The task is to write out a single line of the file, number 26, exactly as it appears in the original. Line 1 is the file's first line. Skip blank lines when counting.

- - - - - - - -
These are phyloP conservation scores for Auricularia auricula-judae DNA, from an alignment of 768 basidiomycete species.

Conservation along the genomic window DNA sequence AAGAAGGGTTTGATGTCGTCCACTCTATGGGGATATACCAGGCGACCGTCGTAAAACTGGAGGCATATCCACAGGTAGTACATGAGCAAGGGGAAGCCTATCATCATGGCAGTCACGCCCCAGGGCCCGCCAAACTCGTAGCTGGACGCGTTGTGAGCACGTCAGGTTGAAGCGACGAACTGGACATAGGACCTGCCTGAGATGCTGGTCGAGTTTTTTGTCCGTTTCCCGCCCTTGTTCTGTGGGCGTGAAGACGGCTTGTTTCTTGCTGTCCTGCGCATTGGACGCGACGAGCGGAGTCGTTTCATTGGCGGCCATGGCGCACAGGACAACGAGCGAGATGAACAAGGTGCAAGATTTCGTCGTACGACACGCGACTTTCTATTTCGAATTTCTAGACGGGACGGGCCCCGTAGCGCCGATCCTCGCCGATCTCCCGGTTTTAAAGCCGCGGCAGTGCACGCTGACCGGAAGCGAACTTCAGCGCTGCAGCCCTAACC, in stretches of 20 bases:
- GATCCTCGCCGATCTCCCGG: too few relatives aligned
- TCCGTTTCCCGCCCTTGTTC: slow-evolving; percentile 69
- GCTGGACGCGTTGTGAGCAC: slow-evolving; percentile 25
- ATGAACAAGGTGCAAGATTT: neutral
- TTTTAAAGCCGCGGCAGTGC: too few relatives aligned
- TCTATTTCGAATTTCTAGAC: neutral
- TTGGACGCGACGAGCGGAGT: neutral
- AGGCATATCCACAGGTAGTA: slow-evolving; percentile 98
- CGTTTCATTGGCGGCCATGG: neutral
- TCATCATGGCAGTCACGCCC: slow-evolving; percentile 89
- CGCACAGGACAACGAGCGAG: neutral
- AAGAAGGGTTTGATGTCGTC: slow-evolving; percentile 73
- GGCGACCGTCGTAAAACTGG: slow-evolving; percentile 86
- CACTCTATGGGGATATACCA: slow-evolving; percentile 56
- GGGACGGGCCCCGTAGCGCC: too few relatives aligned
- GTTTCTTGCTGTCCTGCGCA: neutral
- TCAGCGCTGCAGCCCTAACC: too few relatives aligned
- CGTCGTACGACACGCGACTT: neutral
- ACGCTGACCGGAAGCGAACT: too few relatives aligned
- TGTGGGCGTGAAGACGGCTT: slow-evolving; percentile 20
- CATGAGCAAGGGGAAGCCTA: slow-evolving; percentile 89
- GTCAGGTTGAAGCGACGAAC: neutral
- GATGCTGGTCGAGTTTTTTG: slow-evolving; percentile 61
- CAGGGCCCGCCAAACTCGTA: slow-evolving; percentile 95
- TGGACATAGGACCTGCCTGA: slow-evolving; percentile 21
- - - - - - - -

- CAGGGCCCGCCAAACTCGTA: slow-evolving; percentile 95